As in all training, always end training on a good note, even if it is just for obeying something very simple, like the ‘sit’ command. If you dog regresses in training, go back to the last thing he did successfully and reinforce that before moving on again. Keep sessions short, 15-20 minutes max, and do this several times a day.

Q. Why does my dog eat grass?
ANSWER : A. As another user mentioned, dogs can eat grass when they want to vomit. Sometimes, when a dog has an upset tummy, they will eat grass. If you notice your dog eating grass frantically, you can assume vomiting will shortly follow. Grass does not digest and pass normally. If your dog eats too much grass, it can cause serious issues with pooping. Your dogs poop can end up all tangled inside of her, and it can need veterinary assistance to remove it. The same goes for celery, so avoid feeding celery to your dog.

The other day my boyfriend accidentally left the laundry room door open where we were keeping the trash that was filled with cooked chicken bones. She ate one of the chicken bones lightning fast. We had to induce vomiting by feeding her some hydrogen peroxide. After we had fed her the peroxide, she immediately began frantically eating grass because her tummy was upset.

If there is something lacking in your dogs diet, it could be that your dog is eating grass to make up for it. I am sure that my dogs diet is extremely well balanced (I do not only feed her an air-dried raw food-type diet (Ziwipeak), but a wide variety of safe, healthy foods), so when she eats grass, I know that it is because she has an upset tummy.

That is why I think it is important making sure your dog has a very well balanced diet. If your dog is on a low quality kibble, your dog may be trying to let you know by eating grass (or eating poop).

Q. My dog keep hacking like a cough or something in her throat, what can I do?
ANSWER : A. Hacking and coughing can be caused by a number of things ranging from foreign bodies such as twigs stuck in the mouth or throat, to infections or illnesses such as Bordetella or Kennel cough, common in dogs that frequent kennels, dog daycare or dog parks. In older dogs, heart and lung issues can also be indicated by a cough that does not go away.

If you think there may be a foreign object stuck in your dog’s throat, you can sweep a finger gently through the back of the mouth or throat if your dog will let you. If something feels stuck and is not easily moved by the finger, it is best to contact your vet to have the object safely removed. This usually requires sedation so that your dog does not become panicked or move, causing the object to become further stuck or cut the throat.

If your dog is showing other symptoms of illness in addition to the cough such as runny nose or eyes, fever, lethargy or changes in appetite, it may indicate a viral or bacterial illness such as kennel cough. These are usually treated with a cough medication in severe cases, plus rest and treatment of any additional symptoms until the condition improves. In bacterial causes, antibiotics may also be given to help your dog feel better.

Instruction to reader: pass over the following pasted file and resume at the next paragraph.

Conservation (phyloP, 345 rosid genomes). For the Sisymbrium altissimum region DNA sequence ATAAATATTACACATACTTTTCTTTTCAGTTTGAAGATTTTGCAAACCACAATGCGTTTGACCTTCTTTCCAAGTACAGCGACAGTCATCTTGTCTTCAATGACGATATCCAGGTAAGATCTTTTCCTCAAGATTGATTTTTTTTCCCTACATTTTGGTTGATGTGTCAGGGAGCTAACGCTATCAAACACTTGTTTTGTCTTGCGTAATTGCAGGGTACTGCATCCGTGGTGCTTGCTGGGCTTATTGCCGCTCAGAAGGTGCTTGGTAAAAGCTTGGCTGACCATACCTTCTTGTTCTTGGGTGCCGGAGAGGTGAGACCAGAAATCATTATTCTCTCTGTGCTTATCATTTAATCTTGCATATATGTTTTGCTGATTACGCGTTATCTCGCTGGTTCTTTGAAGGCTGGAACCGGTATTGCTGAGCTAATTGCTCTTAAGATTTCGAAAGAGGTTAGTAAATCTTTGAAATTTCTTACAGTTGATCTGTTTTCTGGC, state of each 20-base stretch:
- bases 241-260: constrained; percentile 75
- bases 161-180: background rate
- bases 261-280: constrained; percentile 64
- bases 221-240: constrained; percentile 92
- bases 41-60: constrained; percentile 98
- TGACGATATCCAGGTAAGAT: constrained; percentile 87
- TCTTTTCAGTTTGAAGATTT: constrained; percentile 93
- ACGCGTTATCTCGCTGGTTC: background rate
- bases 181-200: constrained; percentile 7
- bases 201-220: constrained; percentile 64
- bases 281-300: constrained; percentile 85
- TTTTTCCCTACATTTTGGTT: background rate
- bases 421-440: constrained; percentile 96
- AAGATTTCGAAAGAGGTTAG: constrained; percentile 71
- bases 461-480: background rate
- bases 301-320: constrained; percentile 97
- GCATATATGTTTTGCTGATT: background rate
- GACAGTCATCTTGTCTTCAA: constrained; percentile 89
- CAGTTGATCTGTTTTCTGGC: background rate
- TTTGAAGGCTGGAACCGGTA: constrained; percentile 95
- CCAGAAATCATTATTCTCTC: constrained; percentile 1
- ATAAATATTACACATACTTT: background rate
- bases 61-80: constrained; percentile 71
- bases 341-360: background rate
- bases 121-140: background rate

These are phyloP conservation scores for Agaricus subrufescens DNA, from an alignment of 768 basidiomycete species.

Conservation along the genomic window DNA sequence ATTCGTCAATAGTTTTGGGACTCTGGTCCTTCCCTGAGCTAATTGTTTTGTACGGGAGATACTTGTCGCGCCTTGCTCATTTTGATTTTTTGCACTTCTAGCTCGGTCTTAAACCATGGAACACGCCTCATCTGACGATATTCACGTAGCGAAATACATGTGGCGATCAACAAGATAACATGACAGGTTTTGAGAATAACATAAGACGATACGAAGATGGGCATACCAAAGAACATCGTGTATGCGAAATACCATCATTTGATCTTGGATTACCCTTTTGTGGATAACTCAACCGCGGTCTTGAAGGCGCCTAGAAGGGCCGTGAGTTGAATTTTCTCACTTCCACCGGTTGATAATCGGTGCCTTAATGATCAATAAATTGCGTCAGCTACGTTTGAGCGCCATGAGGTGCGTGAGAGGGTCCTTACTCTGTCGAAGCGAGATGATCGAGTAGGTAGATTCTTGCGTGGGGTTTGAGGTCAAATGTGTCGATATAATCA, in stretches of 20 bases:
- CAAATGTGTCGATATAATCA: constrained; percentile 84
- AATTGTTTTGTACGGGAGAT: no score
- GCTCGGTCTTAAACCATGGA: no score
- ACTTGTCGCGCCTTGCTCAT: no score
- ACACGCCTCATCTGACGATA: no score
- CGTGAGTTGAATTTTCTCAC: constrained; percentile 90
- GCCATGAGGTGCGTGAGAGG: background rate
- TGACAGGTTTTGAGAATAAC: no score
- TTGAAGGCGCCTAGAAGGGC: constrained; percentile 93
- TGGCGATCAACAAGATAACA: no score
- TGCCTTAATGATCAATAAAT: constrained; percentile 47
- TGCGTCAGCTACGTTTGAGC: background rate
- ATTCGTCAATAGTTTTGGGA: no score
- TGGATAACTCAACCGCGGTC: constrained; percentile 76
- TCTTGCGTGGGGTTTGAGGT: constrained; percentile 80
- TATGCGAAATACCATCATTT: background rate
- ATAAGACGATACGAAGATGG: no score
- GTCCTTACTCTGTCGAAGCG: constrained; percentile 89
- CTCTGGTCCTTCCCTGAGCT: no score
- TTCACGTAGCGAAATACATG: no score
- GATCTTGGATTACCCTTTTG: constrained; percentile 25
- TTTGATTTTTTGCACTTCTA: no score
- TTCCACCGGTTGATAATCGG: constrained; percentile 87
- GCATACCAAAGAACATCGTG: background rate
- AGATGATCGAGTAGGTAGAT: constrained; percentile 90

If your dog has a constant cough that does not go away, or has had changes in ability to exercise, breathing, or appears to have swelling around the chest or abdomen, in may indicate a lung or heart issue. Your vet can thoroughly examine your dog for any signs of heart or lung problems and can then offer care as needed depending on the cause.

Q. My dog licks his feet and legs and they are turning brown. He is a white dog. Can you help?
ANSWER : A. Licking the feet and legs can be caused by a number of things in dogs including allergies, illness or even stress behaviors. Allergies are the most common in dogs, with yeast infections coming in second. Allergies can cause the area to become red and itching, making your dog want to lick and chew on them. Over time, the area may become stained from saliva, especially in lighter or white-coated dogs. Yeast infections are also common between the toes, and may cause a smelly “corn chip” smell to appear near your dog’s feet. Again, dogs will attempt to lick and chew to relieve the itch. Keeping the feet clean and dry can help relieve both allergies and infections and pet wipes or a baby wipe of all paws when your dog comes in from outdoors may also help. Keeping your dog from licking the space with either dog booties or an Elizabethan collar is also good as it will prevent secondary infection and staining of the paws and legs. If your dog is determined to keep licking and keeping the feet clean and dry do not help, then your vet can help by providing a medication to treat any infection or provide relief of allergies.

Q. How do I determine how much my overweight pet should weigh?
ANSWER : A. There are many tools to determine overweight and obesity levels in pets. A new tool, morphometric measurements and body fat index, are available to accurately determine a pet’s ideal weight; this will allow an accurate determination of the amount of food a pet should receive to achieve weight loss. Feeding the correct amount will lead to greater weight loss success.

There are many weight loss food options to help pets reach their ideal weight. Your veterinarian can help make a ideal weight recommendation. Here are some tips to help your dog lose weight in a healthy and safe way:

1. Diet: Providing a healthy and well balanced diet is essential to your pet’s overall health. Finding the right food for your dog can be a challenging process. For those overweight animals many commercial dog companies offer weight loss diets, but it is important to evaluate food labels for adequate nutritional content.

You want to ensure you are not missing other essential vitamin or mineral content. Volume of food is also important and the amount of food that works for one breed of dog may not be the same for another breed of dog. Portion control as opposed to free-choice feeding can help your dog to drop a few unnecessary pounds.

There are also prescription weight loss foods designed by veterinary nutritionists, such as Hill’s r/d (http://bit.ly/1AoENSd). Some pet owners find that home cooking is the best option for helping to provide a well-balanced and realistic diet plan. There are websites such as balanceit.com that offers recipes to fit your dog’s specific needs. Consulting with your veterinarian or a veterinary nutritionist to find the appropriate diet is a great way to help your dog be as healthy as possible.